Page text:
French Food Find: Saveur at East Coast Rd, Singapore

In the spirit of hunting down the next french kopitiam stall after Le Cuisson, my foodie friend tipped me off to another one in the East called Saveur (meaning 'flavor' in french). It is on the corner of East Coast Road and Joo Chiat, and resides in the very bohemian stretch of eateries. The stall sits within a coffeeshop named Ali Baba Eating House - I am intrigued already.

It is a very small stall for that much pots, pans and 2 cooks. The chefs 'suffer' to lower the costs so we can enjoy bourgeoisie food at proletarian prices. As you can see, all the print media has already gotten to this stall with their reviews so I am not the first. Sad. But I am performing consistency review :P

We were however told to wait AN HOUR before we can get our food. Judging by the Friday night crowd they did seem pretty overwhelmed. At least the waitress informed me beforehand to check if we still want to order, which was nice. Since we already travelled all the way there, we accepted the 1hr waiting time and ordered an angel hair pasta starter and duck confit main.

However we had to order some appetisers to start! We got some rojak (with green and red apples inside no less) and also 3 of the famous "tau kwa pau" which is actually stuffed fried beancurd. It was savoury and filled with bits of egg, shallots? cucumber and other things. The beancurd was really fresh and tasty though. A beancurd per person makes for a very good meal starter indeed.

After 1 hour and 10 mins, we finally heard that our pasta/duck confit is almost ready! By then the rojak/beancurd had been nicely half digested so we are ready. The angel hair pasta with caviar and tiger prawns (seafood special) were served first in a smallish bowl. Can't remember the price but it should be inexpensive at around 4-6 bucks. It was a starter so not too big!

The pasta itself is really nice and al dente. Makes for a surprisingly good starter because it whets your appetite without being too overpowering with the smooth olive oil dressing. I do feel that the tiger prawns could have been more generous and the caviar actually tasted quite fishy, though the smattering of it probably gave the dish its seafood flavour. A pleasant dish.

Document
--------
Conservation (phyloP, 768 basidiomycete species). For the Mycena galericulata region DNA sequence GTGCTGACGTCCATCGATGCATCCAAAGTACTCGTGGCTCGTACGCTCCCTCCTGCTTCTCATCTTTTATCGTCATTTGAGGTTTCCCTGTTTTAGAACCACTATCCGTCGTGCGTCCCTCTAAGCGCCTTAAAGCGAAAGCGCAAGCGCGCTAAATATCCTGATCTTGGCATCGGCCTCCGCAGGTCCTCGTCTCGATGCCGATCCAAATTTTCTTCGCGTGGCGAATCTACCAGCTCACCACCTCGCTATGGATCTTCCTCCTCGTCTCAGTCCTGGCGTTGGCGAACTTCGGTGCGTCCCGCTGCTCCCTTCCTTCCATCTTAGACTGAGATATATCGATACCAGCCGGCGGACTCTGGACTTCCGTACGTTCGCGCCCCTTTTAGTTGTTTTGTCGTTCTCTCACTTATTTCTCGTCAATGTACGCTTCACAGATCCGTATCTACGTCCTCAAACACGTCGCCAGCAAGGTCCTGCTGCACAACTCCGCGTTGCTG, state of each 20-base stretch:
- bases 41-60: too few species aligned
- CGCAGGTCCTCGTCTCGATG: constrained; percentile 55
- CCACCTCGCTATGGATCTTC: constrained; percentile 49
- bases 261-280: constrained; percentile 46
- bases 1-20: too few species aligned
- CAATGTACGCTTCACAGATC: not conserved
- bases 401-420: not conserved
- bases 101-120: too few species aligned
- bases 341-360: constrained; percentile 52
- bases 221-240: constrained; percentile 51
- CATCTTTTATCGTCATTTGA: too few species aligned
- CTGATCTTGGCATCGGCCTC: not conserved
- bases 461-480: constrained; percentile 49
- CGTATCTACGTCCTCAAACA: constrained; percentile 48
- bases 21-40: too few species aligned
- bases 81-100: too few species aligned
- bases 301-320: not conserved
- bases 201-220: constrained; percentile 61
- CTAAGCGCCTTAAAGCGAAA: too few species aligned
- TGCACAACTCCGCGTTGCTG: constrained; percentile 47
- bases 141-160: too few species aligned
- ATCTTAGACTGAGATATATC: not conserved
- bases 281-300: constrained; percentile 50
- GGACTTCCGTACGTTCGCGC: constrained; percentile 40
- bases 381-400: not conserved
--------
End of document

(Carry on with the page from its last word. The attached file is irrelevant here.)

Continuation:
Next up, duck confit! One of the things that non-French people think about immediately when you say french food is this dish. If I am not wrong, the word confit actually comes from the french word confiture, which actually means jam. The traditional way of making duck confit actually involved soaking the leg of duck in its own fat until it becomes really soft so maybe that's the part that's similar to jam making?

The duck confit was really satisfying because it did melt off the bone. The duck was not dry, and sits on top a bed of watery mashed potatoes which complements the meat really nicely. Add some sauteed mushrooms and a few slices of orange and you have yourself a duck confit. Le confit de canard est très bon!

It also only costs $8.90. The skin was crispy and well flavored.

125 East Coast Road (just before turning into Joo Chiat Rd), Stall #3, Ali Baba Eating House, Singapore
Tel: +65 6100 1688
Mon–Sat: 11am – 9.30pm, Sun: 6pm – 9.30pm

  1. Nice review but is the food French? Looks like a rojak to me. Joel

  2. @joel: the rojak and beancurd was from another stall! the pasta and duck confit well.... i wouldn't exactly say they are french either haha.